The big cold front came through last night and gave way to an absolutely gorgeous Friday, as temperatures rose into the mid to upper 70s with very low humidity and crystal clear skies. However, this is about to change, as a storm system will be developing throughout the evening, and affecting us tomorrow. The culprit is a rigorous system in the middle of the atmosphere pushing through the Great Lakes, which will help create copious lift for precipitation. Ultimately, the storm system will not become a truly organized Nor’easter, so we do not expect much in the way of heavy rain. But the fact that we have a storm system that will not be relying on convection leads us to have relatively high confidence in periods of rain throughout the day tomorrow. That being said, the lack of surface organization creates some uncertainty as to whether we will get around one tenth of an inch of rain, or closer to a half inch.
Tomorrow morning doesn’t look too bad — just cloudy with occasional sprinkles. Most of the rain should fall during the afternoon. Gradual clearing should commence tomorrow evening, as temperatures fall into the 50s in most locations, and perhaps into the 40s in some suburbs. Sunday looks to be a gorgeous day, with temperatures rising into the mid 70s and plenty of sunshine. Sunday night into Monday morning looks to be the chilliest night of the season; here is the forecast from the 12z GFS — though the model is probably a bit chillier than reality.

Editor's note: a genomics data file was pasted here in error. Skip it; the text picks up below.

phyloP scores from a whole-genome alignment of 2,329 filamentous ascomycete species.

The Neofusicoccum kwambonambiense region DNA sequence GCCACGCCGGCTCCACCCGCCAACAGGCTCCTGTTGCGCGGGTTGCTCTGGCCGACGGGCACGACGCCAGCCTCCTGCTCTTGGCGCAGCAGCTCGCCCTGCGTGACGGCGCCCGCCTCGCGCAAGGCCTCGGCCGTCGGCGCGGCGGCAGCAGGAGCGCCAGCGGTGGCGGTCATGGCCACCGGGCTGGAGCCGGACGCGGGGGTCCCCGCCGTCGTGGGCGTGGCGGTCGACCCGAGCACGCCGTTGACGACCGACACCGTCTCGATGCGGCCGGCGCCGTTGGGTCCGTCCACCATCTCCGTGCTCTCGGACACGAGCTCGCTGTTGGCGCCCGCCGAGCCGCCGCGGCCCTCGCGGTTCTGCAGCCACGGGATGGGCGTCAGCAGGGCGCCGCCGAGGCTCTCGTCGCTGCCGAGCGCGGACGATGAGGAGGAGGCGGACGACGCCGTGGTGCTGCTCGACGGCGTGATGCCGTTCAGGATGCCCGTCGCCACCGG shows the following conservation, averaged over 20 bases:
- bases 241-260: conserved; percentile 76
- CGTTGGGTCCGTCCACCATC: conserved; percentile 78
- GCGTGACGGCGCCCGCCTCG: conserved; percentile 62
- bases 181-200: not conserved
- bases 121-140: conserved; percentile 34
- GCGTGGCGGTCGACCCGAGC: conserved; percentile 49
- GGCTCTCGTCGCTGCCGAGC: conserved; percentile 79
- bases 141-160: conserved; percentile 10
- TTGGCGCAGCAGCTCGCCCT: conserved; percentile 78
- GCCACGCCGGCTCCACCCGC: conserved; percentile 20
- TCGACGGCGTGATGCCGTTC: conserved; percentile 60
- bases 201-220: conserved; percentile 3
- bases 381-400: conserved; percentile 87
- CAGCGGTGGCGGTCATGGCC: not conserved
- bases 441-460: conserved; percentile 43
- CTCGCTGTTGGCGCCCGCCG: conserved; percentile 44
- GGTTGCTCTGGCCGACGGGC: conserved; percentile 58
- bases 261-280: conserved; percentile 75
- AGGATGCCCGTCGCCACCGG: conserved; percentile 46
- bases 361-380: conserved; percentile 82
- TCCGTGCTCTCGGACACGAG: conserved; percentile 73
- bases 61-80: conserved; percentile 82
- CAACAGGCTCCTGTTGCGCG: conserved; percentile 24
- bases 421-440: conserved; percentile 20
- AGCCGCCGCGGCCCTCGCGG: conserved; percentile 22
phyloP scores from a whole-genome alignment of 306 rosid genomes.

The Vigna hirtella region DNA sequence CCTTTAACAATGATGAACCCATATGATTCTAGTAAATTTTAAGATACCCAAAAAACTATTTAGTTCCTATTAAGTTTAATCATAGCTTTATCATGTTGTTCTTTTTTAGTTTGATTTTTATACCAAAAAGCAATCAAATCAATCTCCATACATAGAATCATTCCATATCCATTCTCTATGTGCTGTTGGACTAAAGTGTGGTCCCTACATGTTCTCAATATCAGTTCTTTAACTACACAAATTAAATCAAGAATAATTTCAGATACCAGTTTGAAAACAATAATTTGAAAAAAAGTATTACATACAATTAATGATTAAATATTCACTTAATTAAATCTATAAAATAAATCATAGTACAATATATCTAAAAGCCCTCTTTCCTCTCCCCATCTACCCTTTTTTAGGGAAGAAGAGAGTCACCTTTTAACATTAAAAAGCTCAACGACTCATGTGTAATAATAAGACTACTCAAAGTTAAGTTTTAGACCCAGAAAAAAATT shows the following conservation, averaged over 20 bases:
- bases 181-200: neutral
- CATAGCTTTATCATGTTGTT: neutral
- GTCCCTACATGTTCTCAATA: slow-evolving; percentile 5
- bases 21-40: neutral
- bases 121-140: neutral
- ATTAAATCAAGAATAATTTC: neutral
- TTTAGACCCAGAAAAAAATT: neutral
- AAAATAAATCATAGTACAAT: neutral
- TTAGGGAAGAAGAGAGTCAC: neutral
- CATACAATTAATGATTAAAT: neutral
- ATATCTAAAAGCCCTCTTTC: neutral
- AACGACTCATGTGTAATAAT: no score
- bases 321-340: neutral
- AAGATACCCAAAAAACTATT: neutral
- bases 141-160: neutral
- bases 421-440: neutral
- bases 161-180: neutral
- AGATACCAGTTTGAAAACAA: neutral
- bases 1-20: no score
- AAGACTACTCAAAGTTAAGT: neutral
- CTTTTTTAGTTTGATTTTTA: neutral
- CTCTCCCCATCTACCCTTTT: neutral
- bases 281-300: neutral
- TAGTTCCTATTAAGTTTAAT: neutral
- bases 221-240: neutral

In addition to the coming cold temperatures, here are some other interesting links in the world of weather:
1) Recent solar flares have led to the potential of the sighting of the Aurora Borealis. The X-Class Solar Flare reaching Earth too early may reduce our chances to see it, however. For more information, check out our recent article giving everything you need to know.
2) A weak tropical wave is beginning to form just off the coast of Florida. The eventual strength of this system is very uncertain, though a major hurricane is unlikely. Here are some of the latest forecast tracks by some computer models.
3) While this El Nino has not progressed as forecast, and will most likely not be a super strong one, there are signs that it may just be delayed, but not denied. The Climate Prediction Center shows how warm water continues to build just below the surface of the Equatorial Pacific, which may emerge to the surface. This could allow waters to warm enough to get an El Nino back on track.
Have a great weekend, everyone!